The method proposed in this research was applied to the desired network in different scenarios, and the results of the objective function in the considered scenarios are presented in the following tables. Table 1 shows the results of the objective function value of volumetric reliability, where the justice index is regarded as zero under varying water levels in the tank during IWS conditions. As shown in the table, the volumetric reliability decreases by an average of 4.6% for every 1-m decrease in the water level in the tank.

Water level (m) . | Reliability . | Water level (m) . | Reliability . |
---|---|---|---|

17 | 0.9760 | 14 | 0.9086 |

16 | 0.9621 | 13 | 0.8707 |

15 | 0.9395 | 12 | 0.8207 |

Water level (m) . | Reliability . | Water level (m) . | Reliability . |
---|---|---|---|

17 | 0.9760 | 14 | 0.9086 |

16 | 0.9621 | 13 | 0.8707 |

15 | 0.9395 | 12 | 0.8207 |

Table 2 shows the values of the objective function in the second scenario. The justice constraint is observed in the system with varying justice indices of 0.25, 0.5, and 0.75 at different water levels in the tank. As shown in Table 2, the change in the justice constraint does not significantly affect the value of the objective function. However, this does not necessarily mean that the status of the decision variables is the same in all justice constraint situations. Instead, the status of the decision variables may differ, even though the output or objective function remains relatively constant.

Water level in tank (m) . | Justice Index . | Reliability . | Water level in tank (m) . | Justice Index . | Reliability . |
---|---|---|---|---|---|

17 | 0.25 | 0.9659 | 16 | 0.25 | 0.9596 |

0.5 | 0.9650 | 0.5 | 0.9563 | ||

0.75 | 0.9695 | 0.75 | 0.9617 | ||

15 | 0.25 | 0.9391 | 14 | 0.25 | 0.9074 |

0.5 | 0.9328 | 0.5 | 0.8861 | ||

0.75 | 0.9391 | 0.75 | 0.9074 | ||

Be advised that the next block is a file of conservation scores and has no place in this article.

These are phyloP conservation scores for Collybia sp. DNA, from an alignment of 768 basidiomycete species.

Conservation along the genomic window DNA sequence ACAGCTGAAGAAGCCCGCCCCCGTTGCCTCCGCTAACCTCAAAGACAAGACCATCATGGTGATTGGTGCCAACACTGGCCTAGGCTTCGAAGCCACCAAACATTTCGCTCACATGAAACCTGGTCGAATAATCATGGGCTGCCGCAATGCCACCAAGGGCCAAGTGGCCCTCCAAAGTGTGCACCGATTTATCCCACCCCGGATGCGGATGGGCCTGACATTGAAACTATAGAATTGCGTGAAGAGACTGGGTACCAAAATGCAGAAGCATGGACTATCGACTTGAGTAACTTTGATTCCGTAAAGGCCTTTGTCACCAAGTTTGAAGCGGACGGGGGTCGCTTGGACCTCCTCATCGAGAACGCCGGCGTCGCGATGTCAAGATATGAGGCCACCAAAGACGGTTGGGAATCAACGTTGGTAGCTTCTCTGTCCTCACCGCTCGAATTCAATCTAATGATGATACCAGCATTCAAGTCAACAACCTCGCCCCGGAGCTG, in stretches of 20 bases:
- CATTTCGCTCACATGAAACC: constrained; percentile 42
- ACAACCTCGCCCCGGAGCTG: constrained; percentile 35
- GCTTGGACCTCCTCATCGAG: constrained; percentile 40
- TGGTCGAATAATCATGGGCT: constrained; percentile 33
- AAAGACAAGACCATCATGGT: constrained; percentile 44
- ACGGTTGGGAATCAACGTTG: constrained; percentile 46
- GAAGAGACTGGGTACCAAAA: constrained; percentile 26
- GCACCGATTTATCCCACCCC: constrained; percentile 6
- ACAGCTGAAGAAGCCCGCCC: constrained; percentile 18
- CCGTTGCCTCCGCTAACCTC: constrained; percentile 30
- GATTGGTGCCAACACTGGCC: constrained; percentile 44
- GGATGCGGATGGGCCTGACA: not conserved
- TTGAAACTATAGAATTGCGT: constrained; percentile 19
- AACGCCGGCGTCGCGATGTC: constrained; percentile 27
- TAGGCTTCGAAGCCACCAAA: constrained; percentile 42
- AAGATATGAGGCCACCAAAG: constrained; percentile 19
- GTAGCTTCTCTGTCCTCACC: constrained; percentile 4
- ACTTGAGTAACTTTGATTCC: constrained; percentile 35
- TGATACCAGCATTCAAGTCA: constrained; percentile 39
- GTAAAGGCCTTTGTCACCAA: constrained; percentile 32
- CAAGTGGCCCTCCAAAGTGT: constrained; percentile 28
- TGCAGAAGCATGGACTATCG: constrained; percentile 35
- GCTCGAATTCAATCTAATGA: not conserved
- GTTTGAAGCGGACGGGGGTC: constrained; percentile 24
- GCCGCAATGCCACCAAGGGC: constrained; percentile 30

13 | 0.25 | 0.8705 | 12 | 0.25 | 0.8172 |

0.5 | 0.8520 | 0.5 | 0.8154 | ||

0.75 | 0.8705 | 0.75 | 0.7997 |

Water level in tank (m) . | Justice Index . | Reliability . | Water level in tank (m) . | Justice Index . | Reliability . |
---|---|---|---|---|---|

17 | 0.25 | 0.9659 | 16 | 0.25 | 0.9596 |

0.5 | 0.9650 | 0.5 | 0.9563 | ||

0.75 | 0.9695 | 0.75 | 0.9617 | ||

15 | 0.25 | 0.9391 | 14 | 0.25 | 0.9074 |

0.5 | 0.9328 | 0.5 | 0.8861 | ||

0.75 | 0.9391 | 0.75 | 0.9074 | ||

13 | 0.25 | 0.8705 | 12 | 0.25 | 0.8172 |

0.5 | 0.8520 | 0.5 | 0.8154 | ||

0.75 | 0.8705 | 0.75 | 0.7997 |

In order to verify the model's performance, the above calculations were repeated for increased demand using the maximum hourly consumption coefficient (1.75) and the maximum daily consumption coefficient (1.25) of the network. The demand increase factor was calculated by multiplying these two values (2.19), and once again, assuming that only half of this increase occurs (1.59), the optimization was performed. The results are presented in Table 3.

. | Water level in tank (m) . | Justice Index . | Reliability . | Water level in tank (m) . | Justice Index . | Reliability . |
---|---|---|---|---|---|---|

Demand increase factor = 2.19 | 17 | 0 | 0.8210 | 16 | 0 | 0.7808 |

0.25 | 0.8194 | 0.25 | 0.7762 | |||

0.5 | 0.8182 | 0.5 | 0.7733 | |||